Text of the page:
Small margins were the difference for Scotland, according to skipper Greig Laidlaw, after his late penalty earned them victory over Argentina.
A week after the Scots had gone down in the final minute to Australia, they earned some form of redemption with their late 19-16 success over the Pumas.
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In a tight first half the Scots led 6-3, but after Nicolas Sanchez had levelled matters, Matias Orlando’s try put the visitors ahead for the first time.
Scotland responded through Sean Maitland and after a pair of penalties it was left to Laidlaw to seal the win with the final kick of the game, much to the scrum-half’s delight.
He said: “As Vern (Cotter) said, it was credit to the whole team. That was the key. After they scored, that was the message under the posts: ‘don’t panic, we can score tries’. We hit straight back and scored and pegged them back straight away.
“That psychologically was a massive blow. We’re still annoyed from that Australia game if we’re being honest so we’re delighted to just get on the right side of one.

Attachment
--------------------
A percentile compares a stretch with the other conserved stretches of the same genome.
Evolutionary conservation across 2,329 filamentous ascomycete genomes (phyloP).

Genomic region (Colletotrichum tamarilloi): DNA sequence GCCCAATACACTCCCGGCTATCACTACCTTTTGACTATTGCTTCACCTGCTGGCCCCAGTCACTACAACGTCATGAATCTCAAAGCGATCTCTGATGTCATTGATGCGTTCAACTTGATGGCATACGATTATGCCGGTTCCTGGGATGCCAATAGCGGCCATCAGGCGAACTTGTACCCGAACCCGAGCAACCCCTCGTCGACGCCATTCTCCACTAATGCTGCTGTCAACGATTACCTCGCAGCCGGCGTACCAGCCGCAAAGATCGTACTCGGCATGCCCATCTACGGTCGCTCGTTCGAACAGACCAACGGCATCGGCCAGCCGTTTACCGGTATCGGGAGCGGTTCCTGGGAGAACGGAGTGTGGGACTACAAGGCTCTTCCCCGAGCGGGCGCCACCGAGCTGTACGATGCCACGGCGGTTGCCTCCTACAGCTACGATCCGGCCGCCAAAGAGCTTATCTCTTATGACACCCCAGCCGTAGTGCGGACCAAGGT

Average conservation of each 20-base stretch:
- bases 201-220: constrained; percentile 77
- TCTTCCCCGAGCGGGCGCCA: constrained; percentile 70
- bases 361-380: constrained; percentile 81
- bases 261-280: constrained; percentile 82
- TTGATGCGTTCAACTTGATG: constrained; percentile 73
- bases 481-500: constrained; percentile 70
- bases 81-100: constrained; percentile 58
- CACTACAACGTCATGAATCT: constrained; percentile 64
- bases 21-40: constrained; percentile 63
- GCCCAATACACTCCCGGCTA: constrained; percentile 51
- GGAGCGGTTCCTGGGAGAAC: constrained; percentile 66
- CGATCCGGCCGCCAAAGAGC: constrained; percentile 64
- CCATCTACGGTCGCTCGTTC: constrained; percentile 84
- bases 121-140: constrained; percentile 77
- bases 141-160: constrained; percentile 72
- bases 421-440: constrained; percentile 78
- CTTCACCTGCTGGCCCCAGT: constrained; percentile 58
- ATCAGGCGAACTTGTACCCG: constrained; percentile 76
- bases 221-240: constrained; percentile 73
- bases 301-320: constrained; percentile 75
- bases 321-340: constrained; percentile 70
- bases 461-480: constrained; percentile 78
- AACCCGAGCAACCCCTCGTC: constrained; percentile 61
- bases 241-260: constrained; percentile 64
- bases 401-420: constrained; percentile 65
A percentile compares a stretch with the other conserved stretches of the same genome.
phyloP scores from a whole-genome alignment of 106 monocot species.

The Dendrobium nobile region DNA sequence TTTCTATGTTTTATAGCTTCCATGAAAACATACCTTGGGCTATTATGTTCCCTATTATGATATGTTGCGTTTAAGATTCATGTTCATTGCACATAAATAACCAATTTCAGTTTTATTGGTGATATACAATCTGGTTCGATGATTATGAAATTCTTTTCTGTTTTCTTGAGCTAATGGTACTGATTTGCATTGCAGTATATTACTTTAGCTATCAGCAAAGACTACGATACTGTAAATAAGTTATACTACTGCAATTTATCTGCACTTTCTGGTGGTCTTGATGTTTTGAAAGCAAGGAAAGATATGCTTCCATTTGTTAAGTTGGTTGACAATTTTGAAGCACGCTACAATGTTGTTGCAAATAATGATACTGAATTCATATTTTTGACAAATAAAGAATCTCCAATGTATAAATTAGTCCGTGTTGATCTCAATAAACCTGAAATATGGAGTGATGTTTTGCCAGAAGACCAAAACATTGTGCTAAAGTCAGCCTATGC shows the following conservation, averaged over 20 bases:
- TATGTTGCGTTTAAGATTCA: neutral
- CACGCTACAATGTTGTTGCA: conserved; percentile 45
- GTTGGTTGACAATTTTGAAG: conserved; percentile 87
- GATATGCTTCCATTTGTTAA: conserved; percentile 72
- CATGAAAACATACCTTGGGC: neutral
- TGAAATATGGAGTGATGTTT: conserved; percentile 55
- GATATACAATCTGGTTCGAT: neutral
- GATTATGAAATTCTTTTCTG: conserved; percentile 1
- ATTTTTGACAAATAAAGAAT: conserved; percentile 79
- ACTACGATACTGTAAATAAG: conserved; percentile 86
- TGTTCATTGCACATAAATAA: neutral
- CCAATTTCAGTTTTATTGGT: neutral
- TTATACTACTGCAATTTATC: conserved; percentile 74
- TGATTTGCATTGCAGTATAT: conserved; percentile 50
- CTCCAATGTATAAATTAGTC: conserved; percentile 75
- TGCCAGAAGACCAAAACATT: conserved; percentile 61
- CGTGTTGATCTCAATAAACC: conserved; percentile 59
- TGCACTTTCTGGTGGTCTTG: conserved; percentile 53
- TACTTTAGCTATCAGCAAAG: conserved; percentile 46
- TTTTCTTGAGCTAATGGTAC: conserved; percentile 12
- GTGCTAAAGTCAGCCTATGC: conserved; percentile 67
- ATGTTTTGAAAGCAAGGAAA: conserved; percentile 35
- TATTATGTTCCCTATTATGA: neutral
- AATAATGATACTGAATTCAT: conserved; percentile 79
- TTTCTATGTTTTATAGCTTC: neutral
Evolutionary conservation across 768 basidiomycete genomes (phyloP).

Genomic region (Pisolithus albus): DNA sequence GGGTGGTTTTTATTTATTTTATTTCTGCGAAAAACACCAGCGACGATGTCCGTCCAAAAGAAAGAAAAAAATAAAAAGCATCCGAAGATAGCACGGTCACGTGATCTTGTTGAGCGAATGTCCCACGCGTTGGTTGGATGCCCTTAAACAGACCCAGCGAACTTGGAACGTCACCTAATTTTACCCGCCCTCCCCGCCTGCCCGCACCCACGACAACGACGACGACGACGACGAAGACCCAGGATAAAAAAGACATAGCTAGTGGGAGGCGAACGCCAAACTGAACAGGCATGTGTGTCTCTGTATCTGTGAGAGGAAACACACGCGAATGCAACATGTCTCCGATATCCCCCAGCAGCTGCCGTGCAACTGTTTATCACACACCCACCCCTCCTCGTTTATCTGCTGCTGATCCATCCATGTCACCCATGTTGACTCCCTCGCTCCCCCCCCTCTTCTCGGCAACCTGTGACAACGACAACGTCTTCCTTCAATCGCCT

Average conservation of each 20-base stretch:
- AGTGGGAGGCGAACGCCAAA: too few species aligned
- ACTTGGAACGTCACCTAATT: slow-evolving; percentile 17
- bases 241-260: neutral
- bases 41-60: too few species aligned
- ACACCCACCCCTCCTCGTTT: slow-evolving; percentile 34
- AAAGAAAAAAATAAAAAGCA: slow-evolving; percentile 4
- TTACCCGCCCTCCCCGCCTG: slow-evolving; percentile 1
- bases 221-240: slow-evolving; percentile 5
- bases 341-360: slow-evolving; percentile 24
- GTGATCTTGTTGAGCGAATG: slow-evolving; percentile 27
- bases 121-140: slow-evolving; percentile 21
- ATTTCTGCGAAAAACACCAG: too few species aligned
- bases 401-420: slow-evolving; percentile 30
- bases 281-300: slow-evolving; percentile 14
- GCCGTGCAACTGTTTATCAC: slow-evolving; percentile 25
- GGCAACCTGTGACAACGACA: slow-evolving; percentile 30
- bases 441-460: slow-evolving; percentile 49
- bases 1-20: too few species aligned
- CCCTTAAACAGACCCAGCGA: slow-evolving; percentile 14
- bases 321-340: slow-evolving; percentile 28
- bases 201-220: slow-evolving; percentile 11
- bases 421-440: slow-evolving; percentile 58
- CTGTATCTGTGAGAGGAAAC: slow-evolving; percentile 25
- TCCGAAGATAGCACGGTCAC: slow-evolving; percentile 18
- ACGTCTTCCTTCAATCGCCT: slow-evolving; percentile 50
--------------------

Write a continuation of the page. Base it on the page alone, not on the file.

“There was a feeling from last weekend and every game you watch now, the importance of small margins, they can make a huge difference to a game and it was again small margins.
“If you make a mistake or don’t quite take your opportunity it could mean a win or a loss. Every game now, especially against world class sides like that, it’s all about small margins.”
It was another promising performance from the Scots, who gave a debut to young flanker Magnus Bradbury.
Awesome to get the win yesterday, huge team effort. Chuffed for my old pal @BradburyMagnus on his 1st cap,cheers for the support as always?? pic.twitter.com/XySBgv5k6f
— Zander Fagerson (@ZanderFagerson) November 20, 2016
The Edinburgh back-rower is still only 21, but coped admirably with the step up to the international stage.
And he admitted that it was a little overwhelming to begin with, before settling into the game.
“Yeah it was incredible. Everybody says how quick it’s going to be,” he said.
“I noticed the pace in those first couple of phases. It was unbelievably quick.
“I was a bit overwhelmed to be honest, it was pretty surreal out on the pitch. But I got my head down and just tried to do what I do.
“It is special to get your first cap, I’m so happy but at the end of the day, it’s just another game of rugby and you’ve got to focus on what the team need to do and what you need to do yourself to make as big an impact as possible.
“It all flew by but when you’re out on that pitch, you know that you need to focus and just do what you do.”